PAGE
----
A preacher of the gospel or an author of one of the four Gospels. The English word comes, through the Latin evangelista, from the Greek noun ε[symbol omitted]αγγελιστής, from the verb ε[symbol omitted]αγγελíζεσθαι (to announce good news). Evangelist is a title of an activity (not of an office) of early Christian missionaries and proclaimers of the gospel (ε[symbol omitted]αγγέλιον, literally "good news"). Although the words ε[symbol omitted]αγγέλιον and ε[symbol omitted]αγγελíζεσθαι occur frequently in the New Testament, the word εύαγγελιστής is found there only three times: (1) Acts 21.8, concerning philip the deacon; (2) in Eph 4.11, where the word appears after "apostles" and "prophets" and before "pastors" and "teachers" and where, therefore, it refers to Christian missionaries who have received a special charism; and (3) in 2 Tm 4.5 concerning Timothy (cf. 1 Thes 3.2, where Timothy is called "a servant of God in the gospel of Christ"). The work of the evangelist consisted more in the proclamation of the glad tidings of Christ's Redemption to those who had not yet heard them than in the instruction and pastoral care of those who had already accepted the faith and been baptized. It was Christ who first announced the glad tidings of salvation (Mt 4.23; 11.5; etc.) and who sent the Apostles for the same purpose (Rom 1.1; 1 Cor 1.17); later the term evangelist was applied to those men whom the Church sent as missionaries to preach the same good news.
The use of the word Evangelist in reference to the authors of the four Holy gospels dates from the third century; it is thus used by St. hippolytus of rome in speaking of St. Luke (On Antichrist 56), and by tertullian (Against Praxeas 21.23) and St. dionysius of alexandria (Eusebius, Ecclesiastical History 7.25.8) in speaking of St. John.
Although originally "the four living creatures" of Ez 1.10 and Rv 4.7 had nothing to do with the four Evangelists, the application of these symbolic figures to the four Evangelists began as early as the second century, apparently by St. irenaeus (Her. 3.11.8). At first there was some inconsistency in the application of the individual symbols; but by the end of the fourth century, thanks especially to the great authority of St. jerome, the following relationship was fixed: the human-faced figure represented Matthew, because of Matthew's genealogy of the humanity of Christ; the lion-faced figure represented Mark, because of Mark's mention of the voice of the Baptist in the desert; the ox-faced figure represented Luke, because of Luke's mention of the Jewish priest Zachary; and the eagle-faced figure represented John, because of the soaring flight of John's prologue.
In Christian iconography the portrayal of the four Evangelists by these four symbols, usually surrounding the figure of Christ in glory, has been common since the fifth century, both in monumental mosaics in the churches and in miniatures in the Gospel books. However, there has been a concomitant tradition in Christian art of showing the four Evangelists in fully human form.
Bibliography: Encyclopedic Dictionary of the Bible, tr. and adap. by l. hartman (New York 1963) 705. g. friedrich, g. kittel Theologisches Wörterbuch zum Neuen Testament (Stuttgart 1935–) 2:734–735. j. schmid, Lexikon für Theologie und Kirche, ed. j. hofer and k. rahner (Freiberg 1957–65) 3:1253–54. Iconography. l. rÉau, Iconographie de l'art chrétien (Paris 1955–59) 3.1:476–480. k. kÜnstle, Ikonographie der christlichen Kunst (Freiburg 1926–28) 1:609–612. j. h. emminghaus, Lexikon für Theologie und Kirche, ed. j. hofer and k. rahner (Freiberg 1957–65) 3:1254–55.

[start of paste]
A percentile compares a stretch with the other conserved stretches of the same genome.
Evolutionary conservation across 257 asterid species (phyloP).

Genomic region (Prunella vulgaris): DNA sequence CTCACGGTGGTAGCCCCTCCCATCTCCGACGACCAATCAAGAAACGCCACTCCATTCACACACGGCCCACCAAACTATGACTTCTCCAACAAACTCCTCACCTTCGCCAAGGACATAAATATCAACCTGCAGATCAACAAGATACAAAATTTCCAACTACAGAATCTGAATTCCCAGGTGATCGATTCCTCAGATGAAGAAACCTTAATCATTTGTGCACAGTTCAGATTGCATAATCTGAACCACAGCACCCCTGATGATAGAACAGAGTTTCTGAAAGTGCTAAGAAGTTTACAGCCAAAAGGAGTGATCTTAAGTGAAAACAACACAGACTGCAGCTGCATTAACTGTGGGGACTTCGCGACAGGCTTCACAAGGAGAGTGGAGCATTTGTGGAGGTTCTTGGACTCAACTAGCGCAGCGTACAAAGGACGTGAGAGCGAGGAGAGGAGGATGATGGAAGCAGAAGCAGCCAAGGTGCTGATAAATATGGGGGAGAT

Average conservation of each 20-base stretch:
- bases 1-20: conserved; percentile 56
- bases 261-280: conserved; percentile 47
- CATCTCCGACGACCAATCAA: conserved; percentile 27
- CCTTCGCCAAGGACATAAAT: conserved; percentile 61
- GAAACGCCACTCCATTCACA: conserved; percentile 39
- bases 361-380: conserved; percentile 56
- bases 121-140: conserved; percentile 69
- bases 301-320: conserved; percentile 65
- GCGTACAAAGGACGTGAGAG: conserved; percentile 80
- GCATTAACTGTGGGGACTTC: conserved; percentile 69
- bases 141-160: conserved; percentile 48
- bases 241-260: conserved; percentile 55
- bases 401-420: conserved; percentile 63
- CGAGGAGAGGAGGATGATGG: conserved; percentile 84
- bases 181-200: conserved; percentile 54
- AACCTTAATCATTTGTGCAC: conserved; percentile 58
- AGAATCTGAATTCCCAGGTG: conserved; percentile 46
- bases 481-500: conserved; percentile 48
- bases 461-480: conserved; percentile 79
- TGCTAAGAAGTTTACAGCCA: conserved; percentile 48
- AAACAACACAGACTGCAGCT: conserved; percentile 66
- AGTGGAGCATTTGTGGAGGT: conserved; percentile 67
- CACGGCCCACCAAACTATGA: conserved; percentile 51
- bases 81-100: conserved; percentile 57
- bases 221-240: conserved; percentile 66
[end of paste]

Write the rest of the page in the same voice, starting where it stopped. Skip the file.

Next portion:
[m. j. hunt]
evangelist (Ĭvăn´jəlĬst) [Gr.,=Gospel], title given to saints Matthew, Mark, Luke, and John, the authors of the four Gospels. The four evangelists are often symbolized respectively by a man, a lion, an ox, and an eagle, on the basis of Rev. 4.6–10. In modern times the term is applied to Protestant clergy and religious leaders who preach personal conversion, especially those who travel extensively to do so. The greatest effort of evangelism was undoubtedly the Great Awakening. Methodism is essentially evangelical in its origins; John Wesley and George Whitefield were the great Methodist evangelists. George Fox, founder of the Quakers (see Friends, Religious Society of), was also an evangelist. Dwight Moody was a prominent 19th-century American evangelist. Billy Graham is a notable modern example. See also camp meeting; revival, religious.
e·van·ge·list / iˈvanjəlist/ • n. 1. a person who seeks to convert others to the Christian faith, esp. by public preaching. ∎ a layperson engaged in Christian missionary work. ∎ a zealous advocate of something: he is an evangelist of junk bonds. 2. the writer of one of the four Gospels (Matthew, Mark, Luke, or John): St. John the Evangelist. DERIVATIVES: e·van·ge·lis·tic / iˌvanjəˈlistik/ adj.
1. In the New Testament (e.g. Ephesians 4. 11), an itinerant missionary.
2. Any of the authors of the four canonical gospels: Sts Matthew, Mark, Luke, and John. This usage dates from the 3rd cent. The four evangelists are traditionally symbolized by a man, a lion, an ox, and an eagle, respectively, on the basis of Ezekiel 10. 14 and Revelation 4. 6–10. The four signs are known as (Gk.) tetramorphs.